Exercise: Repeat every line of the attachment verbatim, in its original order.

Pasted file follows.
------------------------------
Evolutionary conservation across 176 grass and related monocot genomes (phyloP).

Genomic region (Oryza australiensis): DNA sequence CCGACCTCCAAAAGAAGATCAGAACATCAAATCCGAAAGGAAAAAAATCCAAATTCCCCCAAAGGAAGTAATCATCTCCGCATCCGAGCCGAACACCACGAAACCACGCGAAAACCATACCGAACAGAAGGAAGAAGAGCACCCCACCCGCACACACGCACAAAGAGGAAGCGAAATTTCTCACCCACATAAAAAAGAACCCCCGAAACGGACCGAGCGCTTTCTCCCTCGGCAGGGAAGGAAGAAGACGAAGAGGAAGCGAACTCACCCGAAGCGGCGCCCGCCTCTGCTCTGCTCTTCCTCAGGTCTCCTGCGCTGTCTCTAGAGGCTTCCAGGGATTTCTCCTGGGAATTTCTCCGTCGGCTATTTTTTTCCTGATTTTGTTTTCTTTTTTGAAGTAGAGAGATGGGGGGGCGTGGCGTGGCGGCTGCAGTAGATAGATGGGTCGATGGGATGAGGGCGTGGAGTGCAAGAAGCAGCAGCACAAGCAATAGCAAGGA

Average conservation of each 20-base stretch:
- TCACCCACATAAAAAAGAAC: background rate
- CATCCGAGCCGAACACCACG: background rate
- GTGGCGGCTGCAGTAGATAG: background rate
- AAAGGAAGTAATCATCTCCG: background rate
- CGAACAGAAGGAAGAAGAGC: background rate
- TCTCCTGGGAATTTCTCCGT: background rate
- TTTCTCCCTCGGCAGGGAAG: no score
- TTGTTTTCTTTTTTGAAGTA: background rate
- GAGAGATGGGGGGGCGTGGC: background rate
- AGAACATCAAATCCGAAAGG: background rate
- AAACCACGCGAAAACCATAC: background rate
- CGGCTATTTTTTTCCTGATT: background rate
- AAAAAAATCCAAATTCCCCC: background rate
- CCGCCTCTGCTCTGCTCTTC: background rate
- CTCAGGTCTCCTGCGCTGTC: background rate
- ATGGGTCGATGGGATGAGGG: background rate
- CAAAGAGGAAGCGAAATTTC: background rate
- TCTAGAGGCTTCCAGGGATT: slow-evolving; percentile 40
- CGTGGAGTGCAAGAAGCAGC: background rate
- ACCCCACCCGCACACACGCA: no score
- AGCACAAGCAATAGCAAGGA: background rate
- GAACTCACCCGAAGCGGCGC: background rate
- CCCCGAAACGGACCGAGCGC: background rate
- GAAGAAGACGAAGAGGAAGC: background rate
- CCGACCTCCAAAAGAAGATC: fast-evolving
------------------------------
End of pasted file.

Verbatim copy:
Evolutionary conservation across 176 grass and related monocot genomes (phyloP).

Genomic region (Oryza australiensis): DNA sequence CCGACCTCCAAAAGAAGATCAGAACATCAAATCCGAAAGGAAAAAAATCCAAATTCCCCCAAAGGAAGTAATCATCTCCGCATCCGAGCCGAACACCACGAAACCACGCGAAAACCATACCGAACAGAAGGAAGAAGAGCACCCCACCCGCACACACGCACAAAGAGGAAGCGAAATTTCTCACCCACATAAAAAAGAACCCCCGAAACGGACCGAGCGCTTTCTCCCTCGGCAGGGAAGGAAGAAGACGAAGAGGAAGCGAACTCACCCGAAGCGGCGCCCGCCTCTGCTCTGCTCTTCCTCAGGTCTCCTGCGCTGTCTCTAGAGGCTTCCAGGGATTTCTCCTGGGAATTTCTCCGTCGGCTATTTTTTTCCTGATTTTGTTTTCTTTTTTGAAGTAGAGAGATGGGGGGGCGTGGCGTGGCGGCTGCAGTAGATAGATGGGTCGATGGGATGAGGGCGTGGAGTGCAAGAAGCAGCAGCACAAGCAATAGCAAGGA

Average conservation of each 20-base stretch:
- TCACCCACATAAAAAAGAAC: background rate
- CATCCGAGCCGAACACCACG: background rate
- GTGGCGGCTGCAGTAGATAG: background rate
- AAAGGAAGTAATCATCTCCG: background rate
- CGAACAGAAGGAAGAAGAGC: background rate
- TCTCCTGGGAATTTCTCCGT: background rate
- TTTCTCCCTCGGCAGGGAAG: no score
- TTGTTTTCTTTTTTGAAGTA: background rate
- GAGAGATGGGGGGGCGTGGC: background rate
- AGAACATCAAATCCGAAAGG: background rate
- AAACCACGCGAAAACCATAC: background rate
- CGGCTATTTTTTTCCTGATT: background rate
- AAAAAAATCCAAATTCCCCC: background rate
- CCGCCTCTGCTCTGCTCTTC: background rate
- CTCAGGTCTCCTGCGCTGTC: background rate
- ATGGGTCGATGGGATGAGGG: background rate
- CAAAGAGGAAGCGAAATTTC: background rate
- TCTAGAGGCTTCCAGGGATT: slow-evolving; percentile 40
- CGTGGAGTGCAAGAAGCAGC: background rate
- ACCCCACCCGCACACACGCA: no score
- AGCACAAGCAATAGCAAGGA: background rate
- GAACTCACCCGAAGCGGCGC: background rate
- CCCCGAAACGGACCGAGCGC: background rate
- GAAGAAGACGAAGAGGAAGC: background rate
- CCGACCTCCAAAAGAAGATC: fast-evolving